Lisebet Skeie Skarpaas

Learn More
BACKGROUND Long-term sickness absence is a considerable health and economic problem in the industrialised world. Factors that might predict return to work (RTW) are therefore of interest. OBJECTIVE To examine the impact of psychosocial work characteristics on RTW three months after the end of a RTW programme. METHODS A cohort study of 251 sick-listed(More)
BACKGROUND Acquired brain injury (ABI) is known to be severely disabling. On average, 40% of employees return to work (RTW) within two years after injury. There is, however, limited research on what might contribute to successful RTW. AIM To examine factors that might impact the time-to first RTW for patients with ABI, participating in a RTW-program. (More)
Background and objective Despite large activity worldwide in building and implementing new return-to-work (RTW) services, few studies have focused on how such implementation processes develop. The aim of this study was to examine the development in patient and service characteristics the first six years of implementing a RTW service for persons with(More)
BACKGROUND Many people confronting mental health problems are excluded from participation in paid work. Supervisor engagement is essential for successful job placement. OBJECTIVE To elicit supervisor perspectives on the challenges involved in fostering integration to support individuals with mental health problems (trainees) in their job placement at(More)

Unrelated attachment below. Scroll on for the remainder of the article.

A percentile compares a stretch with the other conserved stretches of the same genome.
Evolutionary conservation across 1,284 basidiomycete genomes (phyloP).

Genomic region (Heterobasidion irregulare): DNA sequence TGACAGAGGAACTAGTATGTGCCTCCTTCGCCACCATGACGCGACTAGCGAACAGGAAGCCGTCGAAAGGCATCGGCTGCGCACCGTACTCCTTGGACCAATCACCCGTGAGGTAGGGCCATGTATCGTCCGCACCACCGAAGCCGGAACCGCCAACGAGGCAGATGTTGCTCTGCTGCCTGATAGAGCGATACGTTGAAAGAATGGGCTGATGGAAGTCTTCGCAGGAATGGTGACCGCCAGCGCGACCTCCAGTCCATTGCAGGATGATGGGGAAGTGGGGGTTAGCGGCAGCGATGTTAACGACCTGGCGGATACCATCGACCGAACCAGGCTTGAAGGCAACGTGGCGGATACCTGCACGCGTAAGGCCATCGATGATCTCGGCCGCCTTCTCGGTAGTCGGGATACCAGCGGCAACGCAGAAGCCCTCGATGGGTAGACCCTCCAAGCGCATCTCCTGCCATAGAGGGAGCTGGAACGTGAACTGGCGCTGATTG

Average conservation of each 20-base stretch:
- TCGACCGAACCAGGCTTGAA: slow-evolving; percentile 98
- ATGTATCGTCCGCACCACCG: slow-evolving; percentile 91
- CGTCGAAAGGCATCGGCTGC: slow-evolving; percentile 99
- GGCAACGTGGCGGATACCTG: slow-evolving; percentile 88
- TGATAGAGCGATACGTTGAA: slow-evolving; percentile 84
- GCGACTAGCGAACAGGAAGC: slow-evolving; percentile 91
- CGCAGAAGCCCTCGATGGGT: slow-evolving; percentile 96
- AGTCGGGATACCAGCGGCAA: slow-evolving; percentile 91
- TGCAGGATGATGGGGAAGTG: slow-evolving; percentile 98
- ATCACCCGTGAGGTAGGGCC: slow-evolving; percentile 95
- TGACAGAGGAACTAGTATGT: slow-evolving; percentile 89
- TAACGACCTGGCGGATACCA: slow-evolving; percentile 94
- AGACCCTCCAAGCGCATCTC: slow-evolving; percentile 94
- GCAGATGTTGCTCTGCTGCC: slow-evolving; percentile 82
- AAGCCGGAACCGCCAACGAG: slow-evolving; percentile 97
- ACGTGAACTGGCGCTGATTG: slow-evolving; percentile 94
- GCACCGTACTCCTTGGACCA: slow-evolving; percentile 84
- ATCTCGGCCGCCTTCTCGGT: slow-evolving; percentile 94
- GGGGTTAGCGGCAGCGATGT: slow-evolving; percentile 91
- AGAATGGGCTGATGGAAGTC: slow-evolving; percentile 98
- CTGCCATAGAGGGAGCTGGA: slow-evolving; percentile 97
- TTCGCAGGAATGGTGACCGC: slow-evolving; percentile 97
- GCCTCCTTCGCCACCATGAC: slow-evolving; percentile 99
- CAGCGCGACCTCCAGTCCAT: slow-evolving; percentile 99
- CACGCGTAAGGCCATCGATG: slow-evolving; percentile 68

BACKGROUND In order to help workers with long-term sickness absence return to work (RTW), it is important to understand factors that either impede or facilitate employee's reintegration into the labour force. The aim of this study was therefore to examine the impact of psychological work characteristics on time-to first RTW in sick listed employees in(More)
AIMS Alcohol is one of the leading causes of ill health and premature death in the world. Several studies indicate that working life might influence employees' alcohol consumption and drinking patterns. The aim of this study was to explore work-related drinking situations, with a special focus on answering who initiates and organises these situations. (More)
  • 1